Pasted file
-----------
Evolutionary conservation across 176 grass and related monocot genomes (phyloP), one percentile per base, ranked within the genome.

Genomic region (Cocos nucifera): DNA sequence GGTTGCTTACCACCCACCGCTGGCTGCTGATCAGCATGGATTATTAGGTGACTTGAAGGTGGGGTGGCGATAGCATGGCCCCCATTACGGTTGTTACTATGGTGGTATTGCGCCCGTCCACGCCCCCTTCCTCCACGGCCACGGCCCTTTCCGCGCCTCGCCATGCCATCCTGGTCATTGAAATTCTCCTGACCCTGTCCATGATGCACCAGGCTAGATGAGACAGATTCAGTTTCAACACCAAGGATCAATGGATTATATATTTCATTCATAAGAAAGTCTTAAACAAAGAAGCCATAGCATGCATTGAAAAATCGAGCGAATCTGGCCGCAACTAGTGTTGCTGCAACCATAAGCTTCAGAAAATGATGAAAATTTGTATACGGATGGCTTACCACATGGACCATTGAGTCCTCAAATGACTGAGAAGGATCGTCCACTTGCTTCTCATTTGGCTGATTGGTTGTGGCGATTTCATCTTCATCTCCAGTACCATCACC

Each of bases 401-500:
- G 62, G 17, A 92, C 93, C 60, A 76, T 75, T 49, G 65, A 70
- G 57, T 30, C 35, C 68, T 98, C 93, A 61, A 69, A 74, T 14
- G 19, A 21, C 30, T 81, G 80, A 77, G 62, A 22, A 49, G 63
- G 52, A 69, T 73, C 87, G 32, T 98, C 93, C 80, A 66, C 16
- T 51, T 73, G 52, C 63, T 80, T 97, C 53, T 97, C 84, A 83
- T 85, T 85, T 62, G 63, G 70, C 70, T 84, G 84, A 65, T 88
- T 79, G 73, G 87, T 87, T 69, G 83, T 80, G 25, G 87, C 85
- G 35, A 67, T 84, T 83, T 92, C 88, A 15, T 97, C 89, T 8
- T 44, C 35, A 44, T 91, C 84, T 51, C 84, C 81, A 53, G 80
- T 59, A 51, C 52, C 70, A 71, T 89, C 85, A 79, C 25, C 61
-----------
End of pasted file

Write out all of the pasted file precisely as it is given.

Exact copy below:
Evolutionary conservation across 176 grass and related monocot genomes (phyloP), one percentile per base, ranked within the genome.

Genomic region (Cocos nucifera): DNA sequence GGTTGCTTACCACCCACCGCTGGCTGCTGATCAGCATGGATTATTAGGTGACTTGAAGGTGGGGTGGCGATAGCATGGCCCCCATTACGGTTGTTACTATGGTGGTATTGCGCCCGTCCACGCCCCCTTCCTCCACGGCCACGGCCCTTTCCGCGCCTCGCCATGCCATCCTGGTCATTGAAATTCTCCTGACCCTGTCCATGATGCACCAGGCTAGATGAGACAGATTCAGTTTCAACACCAAGGATCAATGGATTATATATTTCATTCATAAGAAAGTCTTAAACAAAGAAGCCATAGCATGCATTGAAAAATCGAGCGAATCTGGCCGCAACTAGTGTTGCTGCAACCATAAGCTTCAGAAAATGATGAAAATTTGTATACGGATGGCTTACCACATGGACCATTGAGTCCTCAAATGACTGAGAAGGATCGTCCACTTGCTTCTCATTTGGCTGATTGGTTGTGGCGATTTCATCTTCATCTCCAGTACCATCACC

Each of bases 401-500:
- G 62, G 17, A 92, C 93, C 60, A 76, T 75, T 49, G 65, A 70
- G 57, T 30, C 35, C 68, T 98, C 93, A 61, A 69, A 74, T 14
- G 19, A 21, C 30, T 81, G 80, A 77, G 62, A 22, A 49, G 63
- G 52, A 69, T 73, C 87, G 32, T 98, C 93, C 80, A 66, C 16
- T 51, T 73, G 52, C 63, T 80, T 97, C 53, T 97, C 84, A 83
- T 85, T 85, T 62, G 63, G 70, C 70, T 84, G 84, A 65, T 88
- T 79, G 73, G 87, T 87, T 69, G 83, T 80, G 25, G 87, C 85
- G 35, A 67, T 84, T 83, T 92, C 88, A 15, T 97, C 89, T 8
- T 44, C 35, A 44, T 91, C 84, T 51, C 84, C 81, A 53, G 80
- T 59, A 51, C 52, C 70, A 71, T 89, C 85, A 79, C 25, C 61